Unistrokes: Pen computing for experts

David Goldberg, Xerox Parc

Seminar on People, Computers, and Design
Stanford University November 5, 1993


Everyone learns how to use a pen in grade school. This has lead to a belief that an electronic pen is a more suitable input device than a keyboard for computers. But using a pen has a drawback for text entry: an expert can enter text no faster than a beginner. This suggests that there is a need for a pen text entry system geared to power users.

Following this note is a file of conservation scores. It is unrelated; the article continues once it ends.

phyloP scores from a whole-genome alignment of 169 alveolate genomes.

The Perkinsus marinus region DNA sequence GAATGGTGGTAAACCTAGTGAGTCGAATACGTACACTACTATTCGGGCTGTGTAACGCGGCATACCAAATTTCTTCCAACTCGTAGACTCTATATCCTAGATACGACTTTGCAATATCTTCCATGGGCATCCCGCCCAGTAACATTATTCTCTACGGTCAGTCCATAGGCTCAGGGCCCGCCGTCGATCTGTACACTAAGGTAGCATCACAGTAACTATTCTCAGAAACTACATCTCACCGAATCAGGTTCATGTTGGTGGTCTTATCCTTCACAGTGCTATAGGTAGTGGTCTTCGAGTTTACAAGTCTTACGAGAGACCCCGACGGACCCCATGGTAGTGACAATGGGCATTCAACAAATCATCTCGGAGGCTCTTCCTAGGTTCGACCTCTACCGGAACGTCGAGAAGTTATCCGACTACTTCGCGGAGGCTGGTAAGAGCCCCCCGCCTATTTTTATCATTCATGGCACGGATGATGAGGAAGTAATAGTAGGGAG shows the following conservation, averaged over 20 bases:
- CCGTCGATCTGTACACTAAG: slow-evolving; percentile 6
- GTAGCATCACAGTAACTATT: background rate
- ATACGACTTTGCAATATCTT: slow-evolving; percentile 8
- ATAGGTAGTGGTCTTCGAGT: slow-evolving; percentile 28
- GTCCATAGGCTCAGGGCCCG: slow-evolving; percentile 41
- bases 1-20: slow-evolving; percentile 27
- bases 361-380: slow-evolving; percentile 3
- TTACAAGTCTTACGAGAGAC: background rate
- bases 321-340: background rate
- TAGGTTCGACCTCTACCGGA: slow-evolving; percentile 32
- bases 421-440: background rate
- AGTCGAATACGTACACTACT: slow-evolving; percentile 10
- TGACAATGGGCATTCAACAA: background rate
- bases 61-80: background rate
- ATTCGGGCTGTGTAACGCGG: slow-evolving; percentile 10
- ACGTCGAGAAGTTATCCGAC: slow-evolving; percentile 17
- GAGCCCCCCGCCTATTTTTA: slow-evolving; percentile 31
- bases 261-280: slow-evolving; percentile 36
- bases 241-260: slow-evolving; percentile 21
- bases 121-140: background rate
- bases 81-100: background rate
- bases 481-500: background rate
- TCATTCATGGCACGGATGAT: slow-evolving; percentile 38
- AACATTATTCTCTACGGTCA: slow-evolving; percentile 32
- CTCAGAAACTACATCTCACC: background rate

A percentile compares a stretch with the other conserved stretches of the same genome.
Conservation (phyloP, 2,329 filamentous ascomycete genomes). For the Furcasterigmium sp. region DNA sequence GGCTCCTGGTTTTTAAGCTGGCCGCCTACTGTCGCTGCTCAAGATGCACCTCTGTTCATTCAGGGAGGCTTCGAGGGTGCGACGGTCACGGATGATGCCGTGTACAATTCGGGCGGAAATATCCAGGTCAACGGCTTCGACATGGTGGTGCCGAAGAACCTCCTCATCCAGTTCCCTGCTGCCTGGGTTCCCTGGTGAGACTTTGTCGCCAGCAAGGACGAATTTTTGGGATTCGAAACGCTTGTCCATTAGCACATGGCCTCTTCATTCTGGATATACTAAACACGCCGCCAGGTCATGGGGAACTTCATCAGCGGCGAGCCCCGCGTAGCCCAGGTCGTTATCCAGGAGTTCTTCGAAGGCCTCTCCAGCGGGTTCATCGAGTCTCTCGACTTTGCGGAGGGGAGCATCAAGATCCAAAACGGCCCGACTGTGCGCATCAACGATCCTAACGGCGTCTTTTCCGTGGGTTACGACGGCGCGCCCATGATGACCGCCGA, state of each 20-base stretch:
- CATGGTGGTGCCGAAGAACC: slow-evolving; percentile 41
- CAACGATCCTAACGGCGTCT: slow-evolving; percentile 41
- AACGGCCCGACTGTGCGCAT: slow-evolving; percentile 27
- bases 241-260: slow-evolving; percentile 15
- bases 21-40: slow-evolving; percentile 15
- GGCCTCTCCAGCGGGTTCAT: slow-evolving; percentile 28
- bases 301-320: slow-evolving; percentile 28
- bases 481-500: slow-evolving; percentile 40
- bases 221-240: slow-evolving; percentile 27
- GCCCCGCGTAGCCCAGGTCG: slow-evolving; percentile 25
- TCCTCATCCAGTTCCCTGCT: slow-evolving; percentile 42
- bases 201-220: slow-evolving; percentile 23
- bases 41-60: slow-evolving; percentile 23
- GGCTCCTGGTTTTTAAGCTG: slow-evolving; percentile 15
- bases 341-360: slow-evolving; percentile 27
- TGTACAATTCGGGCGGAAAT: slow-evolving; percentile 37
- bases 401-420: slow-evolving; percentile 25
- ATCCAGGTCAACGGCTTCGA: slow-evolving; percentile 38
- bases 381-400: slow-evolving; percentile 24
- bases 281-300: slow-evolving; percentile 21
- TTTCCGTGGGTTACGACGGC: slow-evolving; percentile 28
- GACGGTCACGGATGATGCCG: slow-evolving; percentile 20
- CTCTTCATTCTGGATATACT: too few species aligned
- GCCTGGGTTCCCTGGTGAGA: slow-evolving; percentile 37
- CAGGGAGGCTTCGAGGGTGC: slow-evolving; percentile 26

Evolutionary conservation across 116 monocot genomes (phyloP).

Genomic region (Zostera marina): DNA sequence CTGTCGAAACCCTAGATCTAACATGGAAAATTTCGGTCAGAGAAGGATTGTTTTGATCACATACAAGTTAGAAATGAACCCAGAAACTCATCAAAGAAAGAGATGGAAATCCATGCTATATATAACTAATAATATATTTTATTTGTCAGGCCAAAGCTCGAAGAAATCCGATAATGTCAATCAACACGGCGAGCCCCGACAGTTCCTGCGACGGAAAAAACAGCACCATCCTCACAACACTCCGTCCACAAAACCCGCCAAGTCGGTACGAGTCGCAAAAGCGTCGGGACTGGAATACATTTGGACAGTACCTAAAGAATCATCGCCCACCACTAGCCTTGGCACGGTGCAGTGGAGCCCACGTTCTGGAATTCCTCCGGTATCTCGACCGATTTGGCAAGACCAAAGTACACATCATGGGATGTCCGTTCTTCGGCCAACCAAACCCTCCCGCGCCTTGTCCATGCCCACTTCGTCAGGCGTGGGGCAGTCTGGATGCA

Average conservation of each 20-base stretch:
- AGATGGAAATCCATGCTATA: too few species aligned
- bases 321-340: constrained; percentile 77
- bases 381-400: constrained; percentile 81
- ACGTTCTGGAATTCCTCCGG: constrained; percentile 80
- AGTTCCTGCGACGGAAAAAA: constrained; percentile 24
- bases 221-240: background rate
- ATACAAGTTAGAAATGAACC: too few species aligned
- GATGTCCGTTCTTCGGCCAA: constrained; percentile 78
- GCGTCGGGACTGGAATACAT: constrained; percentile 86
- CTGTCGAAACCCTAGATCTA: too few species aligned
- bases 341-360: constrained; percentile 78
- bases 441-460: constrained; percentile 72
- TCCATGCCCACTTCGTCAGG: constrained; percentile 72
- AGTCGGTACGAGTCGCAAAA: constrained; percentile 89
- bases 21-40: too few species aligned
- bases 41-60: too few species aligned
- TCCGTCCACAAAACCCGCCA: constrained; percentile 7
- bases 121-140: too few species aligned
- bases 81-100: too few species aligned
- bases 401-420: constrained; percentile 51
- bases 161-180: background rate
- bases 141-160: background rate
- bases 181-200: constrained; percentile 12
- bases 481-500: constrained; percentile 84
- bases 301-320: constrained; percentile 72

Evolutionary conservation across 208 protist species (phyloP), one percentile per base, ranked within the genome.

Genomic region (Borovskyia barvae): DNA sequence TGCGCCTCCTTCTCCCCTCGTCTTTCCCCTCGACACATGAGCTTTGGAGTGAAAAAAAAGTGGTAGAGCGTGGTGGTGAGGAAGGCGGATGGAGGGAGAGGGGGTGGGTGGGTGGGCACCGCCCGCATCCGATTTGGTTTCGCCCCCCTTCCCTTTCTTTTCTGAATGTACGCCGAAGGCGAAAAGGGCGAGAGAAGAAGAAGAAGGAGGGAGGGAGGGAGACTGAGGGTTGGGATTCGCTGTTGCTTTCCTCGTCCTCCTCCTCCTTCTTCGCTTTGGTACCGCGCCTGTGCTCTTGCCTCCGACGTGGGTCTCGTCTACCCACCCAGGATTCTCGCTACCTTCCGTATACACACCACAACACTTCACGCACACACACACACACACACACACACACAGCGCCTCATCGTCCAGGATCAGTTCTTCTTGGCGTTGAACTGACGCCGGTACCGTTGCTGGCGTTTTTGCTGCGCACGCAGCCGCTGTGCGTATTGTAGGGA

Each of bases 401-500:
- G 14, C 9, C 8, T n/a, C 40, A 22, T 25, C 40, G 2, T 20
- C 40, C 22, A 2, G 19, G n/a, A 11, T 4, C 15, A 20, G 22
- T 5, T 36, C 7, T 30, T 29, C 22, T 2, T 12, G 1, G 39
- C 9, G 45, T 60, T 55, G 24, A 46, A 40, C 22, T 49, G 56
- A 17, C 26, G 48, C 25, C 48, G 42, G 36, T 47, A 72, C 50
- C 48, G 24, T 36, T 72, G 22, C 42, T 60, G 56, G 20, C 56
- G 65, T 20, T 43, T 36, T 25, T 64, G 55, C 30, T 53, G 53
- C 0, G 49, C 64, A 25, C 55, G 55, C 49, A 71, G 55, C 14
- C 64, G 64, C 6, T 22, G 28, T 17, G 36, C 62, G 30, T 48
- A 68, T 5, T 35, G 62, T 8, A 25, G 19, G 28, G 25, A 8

I have been studying such a system, which I call "unistrokes". Unistrokes are a specially constructed alphabet intended to be used with an electronic pen. Unistrokes are designed to have the following advantages over ordinary writing: (1) faster entry speed (2) higher legibility (3) "eyes-free" operation. Preliminary experience suggest that unistrokes are quite easy to learn.


I have been at PARC for five years, and have somewhat eclectic interests. Besides user interfaces, I am especially interested in information retrieval (and have been involved with the Tapestry project at PARC) and in floating-point (I wrote the appendix that no one reads in the computer architecture textbook by Patterson and Hennessy).


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